Show an ad over header. AMP

I am the FIRST

The coronavirus is worsening economic inequality around the world

History will likely remember the pandemic as the "first time since records began that inequality rose in virtually every country on earth at the same time." That's the verdict from Oxfam's inequality report covering the year 2020 — a terrible year that hit the poorest, hardest across the planet.

Why it matters: The world's poorest were already in a race against time, facing down an existential risk in the form of global climate change. The coronavirus pandemic could set global poverty reduction back as much as a full decade, according to the World Bank.

  • The virus has exposed how work, health and education systems create additional disadvantages for low-income families and minorities, while allowing the most wealthy to recover quickly.
  • A majority of nearly 300 economists from around the world surveyed by Oxfam said they expect the virus to exacerbate gender (56% ), racial ( 66%), wealth (78%) and income (87%) inequalities in their countries.

By the numbers: The number of people living on less than $1.90 per day might have increased by more than 400 million last year. That's a larger number of people than the population of the United States.

  • More than 3 billion people had no access to healthcare, and three quarters of workers had no access to sick pay. Meanwhile, the wealth of the top 1% continued to rise.

How it works: In the United States, 22,000 Black and Latino Americans would still be alive today if their coronavirus mortality rates were the same as white people — a result of unequal access to health care, disproportionate rates of preexisting conditions and other compounding disadvantages in communities of color, as Axios has reported.

Yes, but: While inequality within countries got a lot worse in 2020, the world overall might have become less unequal. That's because rich countries, in general, were harder hit by the coronavirus than the poorest countries, which tend to have much younger populations.

What to watch: School closings affected some 1.7 billion children globally. But children in rich countries could continue their education online, and were shut out of school for much less time — about six weeks, on average, compared to four months for children in the poorest countries. Millions of girls pulled out of school in 2020 and will never return.

The bottom line: As UN Secretary GeneralAntonio Guterres has said: "While we are all floating on the same sea, it’s clear that some are in superyachts, while others are clinging to the drifting debris."

4 ffp

Why the startup world needs to ditch "unicorns" for "dragons"

When Aileen Lee originally coined the term "unicorn" in late 2013, she was describing the 39 "U.S.-based software companies started since 2003 and valued at over $1 billion by public or private market investors."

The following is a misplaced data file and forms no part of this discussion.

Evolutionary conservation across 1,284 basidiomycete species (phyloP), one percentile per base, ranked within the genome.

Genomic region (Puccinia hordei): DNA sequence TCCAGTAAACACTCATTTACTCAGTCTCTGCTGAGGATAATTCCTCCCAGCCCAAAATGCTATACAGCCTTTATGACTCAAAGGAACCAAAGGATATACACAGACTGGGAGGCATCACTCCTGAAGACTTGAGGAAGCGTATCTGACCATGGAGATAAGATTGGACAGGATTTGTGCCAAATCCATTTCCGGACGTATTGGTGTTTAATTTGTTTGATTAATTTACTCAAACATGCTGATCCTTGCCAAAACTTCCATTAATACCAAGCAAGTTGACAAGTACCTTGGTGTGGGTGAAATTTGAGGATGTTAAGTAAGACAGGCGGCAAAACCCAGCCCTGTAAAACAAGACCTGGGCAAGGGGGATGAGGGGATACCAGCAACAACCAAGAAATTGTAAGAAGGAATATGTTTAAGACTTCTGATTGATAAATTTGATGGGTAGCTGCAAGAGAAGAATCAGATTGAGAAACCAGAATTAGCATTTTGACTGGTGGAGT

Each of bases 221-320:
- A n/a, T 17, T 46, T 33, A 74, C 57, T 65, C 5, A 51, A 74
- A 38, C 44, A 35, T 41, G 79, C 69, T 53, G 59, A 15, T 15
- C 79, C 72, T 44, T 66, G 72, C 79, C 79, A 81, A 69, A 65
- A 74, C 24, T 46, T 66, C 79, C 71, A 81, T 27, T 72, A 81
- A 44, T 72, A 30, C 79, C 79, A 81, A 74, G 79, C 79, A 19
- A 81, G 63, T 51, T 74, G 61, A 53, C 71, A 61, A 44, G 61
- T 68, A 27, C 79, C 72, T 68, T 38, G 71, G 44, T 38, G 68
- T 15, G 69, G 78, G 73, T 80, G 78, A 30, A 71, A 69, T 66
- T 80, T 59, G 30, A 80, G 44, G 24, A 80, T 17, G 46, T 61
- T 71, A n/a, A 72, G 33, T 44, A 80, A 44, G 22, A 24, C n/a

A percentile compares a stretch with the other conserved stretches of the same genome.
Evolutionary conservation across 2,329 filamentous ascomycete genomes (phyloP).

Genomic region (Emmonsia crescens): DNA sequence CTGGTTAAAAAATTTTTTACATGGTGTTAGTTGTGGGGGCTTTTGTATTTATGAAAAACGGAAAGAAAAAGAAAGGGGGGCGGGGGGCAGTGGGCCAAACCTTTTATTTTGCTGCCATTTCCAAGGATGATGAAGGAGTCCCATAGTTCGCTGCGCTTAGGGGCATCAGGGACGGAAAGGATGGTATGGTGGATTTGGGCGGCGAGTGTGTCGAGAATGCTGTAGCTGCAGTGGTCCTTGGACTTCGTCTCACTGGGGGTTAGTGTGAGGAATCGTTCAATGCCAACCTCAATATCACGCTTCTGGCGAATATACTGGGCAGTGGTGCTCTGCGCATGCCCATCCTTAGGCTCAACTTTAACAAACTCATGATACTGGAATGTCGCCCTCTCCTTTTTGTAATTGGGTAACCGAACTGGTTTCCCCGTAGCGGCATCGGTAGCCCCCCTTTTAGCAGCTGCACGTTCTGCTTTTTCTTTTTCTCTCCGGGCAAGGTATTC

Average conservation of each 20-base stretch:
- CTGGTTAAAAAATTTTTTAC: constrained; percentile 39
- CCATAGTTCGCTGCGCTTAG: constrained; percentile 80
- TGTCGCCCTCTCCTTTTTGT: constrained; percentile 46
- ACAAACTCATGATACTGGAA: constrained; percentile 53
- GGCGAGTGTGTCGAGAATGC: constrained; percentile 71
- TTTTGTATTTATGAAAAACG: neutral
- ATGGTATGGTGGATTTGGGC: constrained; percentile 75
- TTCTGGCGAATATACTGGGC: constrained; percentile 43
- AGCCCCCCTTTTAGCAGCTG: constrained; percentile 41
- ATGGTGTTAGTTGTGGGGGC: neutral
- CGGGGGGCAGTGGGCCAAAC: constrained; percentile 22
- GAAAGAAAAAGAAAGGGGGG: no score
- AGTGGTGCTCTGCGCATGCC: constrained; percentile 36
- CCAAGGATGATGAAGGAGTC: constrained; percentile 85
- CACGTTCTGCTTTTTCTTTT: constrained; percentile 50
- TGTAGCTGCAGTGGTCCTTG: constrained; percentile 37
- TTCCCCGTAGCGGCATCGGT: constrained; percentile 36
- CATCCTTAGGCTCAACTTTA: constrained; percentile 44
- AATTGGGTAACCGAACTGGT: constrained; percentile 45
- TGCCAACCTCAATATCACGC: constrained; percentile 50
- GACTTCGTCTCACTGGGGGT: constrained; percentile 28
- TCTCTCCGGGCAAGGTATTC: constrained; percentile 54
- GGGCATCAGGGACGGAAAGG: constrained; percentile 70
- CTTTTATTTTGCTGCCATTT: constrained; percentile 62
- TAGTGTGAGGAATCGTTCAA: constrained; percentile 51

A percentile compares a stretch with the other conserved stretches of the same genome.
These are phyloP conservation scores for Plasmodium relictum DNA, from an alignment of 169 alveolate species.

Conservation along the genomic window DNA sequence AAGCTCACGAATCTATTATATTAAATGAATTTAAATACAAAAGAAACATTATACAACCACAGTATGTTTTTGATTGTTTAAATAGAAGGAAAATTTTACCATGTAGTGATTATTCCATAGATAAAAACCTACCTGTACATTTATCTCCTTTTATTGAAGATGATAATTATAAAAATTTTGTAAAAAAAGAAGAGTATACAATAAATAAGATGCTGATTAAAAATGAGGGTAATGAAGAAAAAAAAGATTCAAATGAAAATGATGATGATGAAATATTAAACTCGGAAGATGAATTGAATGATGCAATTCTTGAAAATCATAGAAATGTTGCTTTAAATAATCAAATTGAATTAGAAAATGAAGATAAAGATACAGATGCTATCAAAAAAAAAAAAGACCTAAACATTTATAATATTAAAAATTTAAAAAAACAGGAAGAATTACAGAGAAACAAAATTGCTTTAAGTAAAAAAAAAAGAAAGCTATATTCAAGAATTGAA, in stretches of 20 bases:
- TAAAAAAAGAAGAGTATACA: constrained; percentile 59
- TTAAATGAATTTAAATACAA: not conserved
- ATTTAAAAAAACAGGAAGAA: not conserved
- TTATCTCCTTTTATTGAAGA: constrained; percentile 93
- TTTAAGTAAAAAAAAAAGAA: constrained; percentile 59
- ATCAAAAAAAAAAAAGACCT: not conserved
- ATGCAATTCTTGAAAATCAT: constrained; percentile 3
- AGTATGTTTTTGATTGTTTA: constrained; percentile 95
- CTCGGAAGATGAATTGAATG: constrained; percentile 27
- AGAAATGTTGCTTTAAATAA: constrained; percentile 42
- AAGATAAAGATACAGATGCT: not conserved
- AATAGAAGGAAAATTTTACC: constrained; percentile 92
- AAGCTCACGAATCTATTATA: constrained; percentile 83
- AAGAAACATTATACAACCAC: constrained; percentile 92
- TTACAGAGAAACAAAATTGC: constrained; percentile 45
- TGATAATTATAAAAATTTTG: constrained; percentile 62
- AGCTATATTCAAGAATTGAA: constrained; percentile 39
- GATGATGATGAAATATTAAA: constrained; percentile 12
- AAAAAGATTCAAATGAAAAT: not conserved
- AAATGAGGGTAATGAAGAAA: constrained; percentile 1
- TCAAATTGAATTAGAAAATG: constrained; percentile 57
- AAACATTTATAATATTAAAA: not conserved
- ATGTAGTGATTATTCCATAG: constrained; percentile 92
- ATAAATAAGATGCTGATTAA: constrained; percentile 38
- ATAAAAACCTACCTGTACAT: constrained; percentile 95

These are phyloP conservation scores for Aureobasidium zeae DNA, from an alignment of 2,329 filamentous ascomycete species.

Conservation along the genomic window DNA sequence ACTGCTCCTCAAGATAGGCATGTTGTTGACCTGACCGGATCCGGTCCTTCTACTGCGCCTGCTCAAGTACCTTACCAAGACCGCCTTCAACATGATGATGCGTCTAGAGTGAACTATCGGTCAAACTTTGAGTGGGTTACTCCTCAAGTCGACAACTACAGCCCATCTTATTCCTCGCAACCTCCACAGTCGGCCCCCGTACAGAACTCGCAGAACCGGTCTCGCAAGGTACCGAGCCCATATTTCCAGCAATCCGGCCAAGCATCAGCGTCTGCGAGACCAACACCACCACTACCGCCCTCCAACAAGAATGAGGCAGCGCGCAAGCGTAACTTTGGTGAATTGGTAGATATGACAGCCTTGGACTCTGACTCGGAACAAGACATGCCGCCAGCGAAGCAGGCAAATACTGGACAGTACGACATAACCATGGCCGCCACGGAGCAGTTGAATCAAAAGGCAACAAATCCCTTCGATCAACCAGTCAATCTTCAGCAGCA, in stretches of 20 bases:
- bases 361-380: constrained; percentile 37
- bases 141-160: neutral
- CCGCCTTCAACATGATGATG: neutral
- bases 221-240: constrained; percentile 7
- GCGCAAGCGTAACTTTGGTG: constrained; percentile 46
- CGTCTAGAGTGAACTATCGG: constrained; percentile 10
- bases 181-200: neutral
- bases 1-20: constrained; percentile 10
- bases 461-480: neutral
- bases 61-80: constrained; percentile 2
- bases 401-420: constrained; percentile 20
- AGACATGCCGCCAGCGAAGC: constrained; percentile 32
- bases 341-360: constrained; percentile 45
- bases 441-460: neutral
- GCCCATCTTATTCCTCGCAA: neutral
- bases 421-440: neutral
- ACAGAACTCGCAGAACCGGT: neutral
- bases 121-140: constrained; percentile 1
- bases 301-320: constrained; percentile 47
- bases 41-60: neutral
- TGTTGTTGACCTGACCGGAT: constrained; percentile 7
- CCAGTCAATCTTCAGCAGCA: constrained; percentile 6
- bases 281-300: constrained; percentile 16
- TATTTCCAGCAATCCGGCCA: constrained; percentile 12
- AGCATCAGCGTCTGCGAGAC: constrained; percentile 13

Flashback: It got redefined in early 2015 by yours truly and Erin Griffith, in a cover story for Fortune, as any privately-held startup valued at $1 billion or more. At the time, we counted 80 of them.

Keep reading... Show less

Scoop: Facebook's new moves to lower News Feed's political volume

Facebook plans to announce that it will de-emphasize political posts and current events content in the News Feed based on negative user feedback, Axios has learned. It also plans to expand tests to limit the amount of political content that people see in their News Feeds to more countries outside of the U.S.

Why it matters: The changes could reduce traffic to some news publishers, particularly companies that post a lot of political content.

Keep reading... Show less

Scoop: Amazon quietly getting into live audio business

Amazon is investing heavily in a new live audio feature that's similar to other live audio offerings like Clubhouse, Twitter Spaces and Spotify's new live audio platform, sources tell Axios.

Why it matters: As with Amazon's efforts in podcasting and music subscriptions, the company sees live audio as a way to bolster the types of content it can offer through its voice assistant, Alexa, and its smart speaker products.

Keep reading... Show less

Hurricane Ida exposes America's precarious energy infrastructure

The powerful hurricane that plunged New Orleans into darkness for what could be weeks is the latest sign that U.S. power systems are not ready for a warmer, more volatile world.

The big picture: “Our current infrastructure is not adequate when it comes to these kinds of weather extremes,” Joshua Rhodes, a University of Texas energy expert, tells Axios.

Keep reading... Show less

"We must go further": 70% of adults in European Union are fully vaccinated

About 70% of adults in the European Union are fully vaccinated against COVID-19, Ursula von der Leyen, the president of the European Commission, said Tuesday.

Why it matters: The milestone makes the E.U. one of the world's leaders in inoculations, after an initially lagging vaccine campaign, the New York Times notes.

Keep reading... Show less

What Elizabeth Holmes jurors will be asked ahead of fraud trial

Jury selection begins today in USA v. Elizabeth Holmes, with the actual jury trial to get underway on Sept. 8.

Why it matters: Theranos was the biggest fraud in Silicon Valley history, putting both hundreds of millions of dollars and thousands of patients' health at risk.

Keep reading... Show less



Get Goodhumans in your inbox

Most Read

More Stories